Terry Maker's "Holy Fool" is a Divine Manifestation of Art
New show at grayDUCK Gallery rewards your closest attention
By Wayne Alan Brenner,
12:01PM, Fri. Apr. 24, 2015
Q: Who is this Holy Fool showing work at Austin’s excellent grayDUCK Gallery?
A: She’s Terry Maker, an artist working out in Colorado, who “uses a variety of commonplace, discarded, domestic objects combined with traditional art-making materials to compose sculptural forms that are subsequently cast, cut, drilled, and scraped to reveal the ‘guts’ or the polished veneer of the matter.”
Q: Why should anyone care?
A: For the very reasons through which art gains its power and holds a viewer’s attention in thrall even when the viewer is no longer in the same space as that art. There are three main ways, we reckon, that art can do this. 1) By being so beautiful, so visually compelling, that any theme or extravisual commentary or subtext is superfluous. Anyone with basic ocular perception can enjoy this sort of art, and a lot of pretty but meaningless work is wrought in this fashion. 2) By embodying or suggesting concepts that, as they say, “make a person think.” This can range from intellectual button-pushing toward obvious notions to the more subtle, oblique provocations toward deeper contemplation. Maybe the smarter you are, the more you’ll appreciate this sort of thing. 3) By providing evidence of extreme craft, of hours upon hours upon days and weeks and months spent in skilled efforts to render, finally, the artist’s vision in corporeal form. We don’t especially like Thomas Edison in these parts (because Tesla), but that thing he supposedly said about “10% inspiration and 90% perspiration” really resonates inside our handiwork hearts.
Q: OK, but what does that have to do with Terry Maker’s show at grayDUCK?
A: Well, see, almost everything the artist’s created, almost everything currently on display in that elegant gallery on the Eastside? It encompasses all three of those reasons at the same time.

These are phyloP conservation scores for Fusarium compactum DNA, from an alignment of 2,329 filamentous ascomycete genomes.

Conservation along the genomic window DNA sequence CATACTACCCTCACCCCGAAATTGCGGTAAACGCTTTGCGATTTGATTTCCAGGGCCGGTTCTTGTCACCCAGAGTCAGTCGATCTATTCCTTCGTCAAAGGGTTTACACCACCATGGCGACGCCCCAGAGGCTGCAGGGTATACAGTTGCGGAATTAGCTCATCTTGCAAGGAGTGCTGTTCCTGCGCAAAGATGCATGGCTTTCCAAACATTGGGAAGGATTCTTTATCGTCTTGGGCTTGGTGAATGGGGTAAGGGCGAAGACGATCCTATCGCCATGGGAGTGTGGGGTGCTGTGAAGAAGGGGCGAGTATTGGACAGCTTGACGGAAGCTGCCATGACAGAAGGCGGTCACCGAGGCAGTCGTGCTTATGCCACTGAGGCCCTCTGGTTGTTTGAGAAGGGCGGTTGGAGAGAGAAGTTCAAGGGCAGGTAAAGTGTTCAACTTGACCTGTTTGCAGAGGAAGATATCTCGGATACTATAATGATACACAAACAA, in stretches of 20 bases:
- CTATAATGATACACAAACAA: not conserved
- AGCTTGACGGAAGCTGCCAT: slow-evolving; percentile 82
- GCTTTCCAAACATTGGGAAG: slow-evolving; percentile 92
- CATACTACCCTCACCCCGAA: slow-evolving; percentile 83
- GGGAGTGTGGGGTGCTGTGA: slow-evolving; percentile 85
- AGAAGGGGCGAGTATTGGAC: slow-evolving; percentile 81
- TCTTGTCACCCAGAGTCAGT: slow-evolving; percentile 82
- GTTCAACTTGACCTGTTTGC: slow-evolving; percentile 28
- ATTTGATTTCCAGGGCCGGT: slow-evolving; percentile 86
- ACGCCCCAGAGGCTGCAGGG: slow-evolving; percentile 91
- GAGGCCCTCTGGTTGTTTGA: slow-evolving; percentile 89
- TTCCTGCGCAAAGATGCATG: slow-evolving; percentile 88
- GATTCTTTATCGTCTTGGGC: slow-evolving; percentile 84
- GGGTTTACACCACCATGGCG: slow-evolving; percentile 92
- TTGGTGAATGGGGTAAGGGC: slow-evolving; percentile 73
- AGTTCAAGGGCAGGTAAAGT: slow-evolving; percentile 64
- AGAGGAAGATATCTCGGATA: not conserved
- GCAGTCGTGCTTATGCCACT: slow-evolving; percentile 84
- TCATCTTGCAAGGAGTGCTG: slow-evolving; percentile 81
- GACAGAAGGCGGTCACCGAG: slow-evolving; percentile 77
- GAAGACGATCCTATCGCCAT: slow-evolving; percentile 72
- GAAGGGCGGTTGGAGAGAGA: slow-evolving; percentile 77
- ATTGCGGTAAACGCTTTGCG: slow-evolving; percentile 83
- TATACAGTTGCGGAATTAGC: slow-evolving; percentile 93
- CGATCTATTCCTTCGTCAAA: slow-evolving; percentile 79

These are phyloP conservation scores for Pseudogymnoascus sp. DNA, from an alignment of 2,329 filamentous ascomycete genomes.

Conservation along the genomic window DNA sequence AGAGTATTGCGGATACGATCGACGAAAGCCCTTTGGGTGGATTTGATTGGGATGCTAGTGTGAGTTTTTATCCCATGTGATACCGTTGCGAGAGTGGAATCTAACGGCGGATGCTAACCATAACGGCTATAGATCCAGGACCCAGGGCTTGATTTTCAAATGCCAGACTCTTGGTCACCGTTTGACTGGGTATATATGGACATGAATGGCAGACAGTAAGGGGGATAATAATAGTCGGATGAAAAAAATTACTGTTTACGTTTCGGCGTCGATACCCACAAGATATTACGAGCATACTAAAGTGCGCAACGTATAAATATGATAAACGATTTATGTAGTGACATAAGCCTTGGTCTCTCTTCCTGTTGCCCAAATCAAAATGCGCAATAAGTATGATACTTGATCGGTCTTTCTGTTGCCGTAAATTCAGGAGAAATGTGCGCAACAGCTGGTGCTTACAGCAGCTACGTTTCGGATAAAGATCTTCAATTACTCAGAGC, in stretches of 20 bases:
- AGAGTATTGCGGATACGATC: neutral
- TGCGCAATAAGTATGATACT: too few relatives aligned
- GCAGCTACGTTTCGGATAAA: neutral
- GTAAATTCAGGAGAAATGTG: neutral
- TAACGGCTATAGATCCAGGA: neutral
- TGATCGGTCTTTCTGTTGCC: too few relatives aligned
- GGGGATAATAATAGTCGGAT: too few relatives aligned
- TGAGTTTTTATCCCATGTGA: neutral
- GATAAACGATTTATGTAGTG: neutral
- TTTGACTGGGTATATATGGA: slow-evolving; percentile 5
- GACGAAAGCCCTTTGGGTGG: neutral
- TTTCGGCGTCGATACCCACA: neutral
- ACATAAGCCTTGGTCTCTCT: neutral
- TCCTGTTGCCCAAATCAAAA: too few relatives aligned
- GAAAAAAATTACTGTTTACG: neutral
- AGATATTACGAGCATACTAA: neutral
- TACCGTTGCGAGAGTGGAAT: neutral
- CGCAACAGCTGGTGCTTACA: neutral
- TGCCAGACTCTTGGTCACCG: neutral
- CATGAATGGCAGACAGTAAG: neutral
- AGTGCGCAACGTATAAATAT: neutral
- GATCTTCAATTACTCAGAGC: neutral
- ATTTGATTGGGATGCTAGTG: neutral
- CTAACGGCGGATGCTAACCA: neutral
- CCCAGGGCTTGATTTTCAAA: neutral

Q: No way, man.
A: Yes way, friend. Whether it's Maker’s variations on the resin-cast contents of suitcases (which have also been cast in resin), or her series of giant belts hanging from humungous nails along one wall, or those horizontally displayed cityscapes engineered from bits of painted wood and plastic and resin-cast spires, or those oversized and sculpturally self-portrait-embellished paeans to childhood candies Sugar Daddy and Tootsie Pop … all of these unique fabrications are visually stunning in one way or several, all of them provide a spark to greater cogitation (often through a sort of arch humor), and all of them, well, we don’t want to think about the sheer amount of physical industry that Maker must have spent to – we mean – uh – we can’t even.
Q: Like, for instance?
A: Like those belts! Giant belts, the size of which would possibly accommodate Paul Bunyan’s girth. But they’re not just fashioned from leather and then embellished, which would be cool enough. No, this is Terry Maker, so the belts are cut from flexible sheets formed from multiple layers of resin, and then they’re drilled and sanded and have straps and buckles attached so they’re like actual giant belts, and then they’re decorated with, oh, a set of resin-cast vertebrae, say … a series of black horns … an eerie line of artificial eyes. What sort of giant would wear such a belt, we’re led to wonder. Pecos Bill as fashion-fabulous club kid? The Incredible Hulk as fetish-obsessed sartorialist? Is he maybe in the back room right now, changing clothes? Where are his pants?
Q: Sounds like … a show worth seeing?
A: We’re a bit biased towards that grayDUCK, admittedly. But this exhibition, it reminds us of the impact of the amazing “As Above, So Below” show Domy Books hosted years ago: It may well be the best thing the ’DUCK has offered thus far. Yeah, definitely see it – it's up through May 3rd, and Saturday afternoons are a great time for visiting.
(Oh, and here's another idea, beyond the food for thought: Stop at nearby Launderette and get yourself a Plancha Burger afterward.)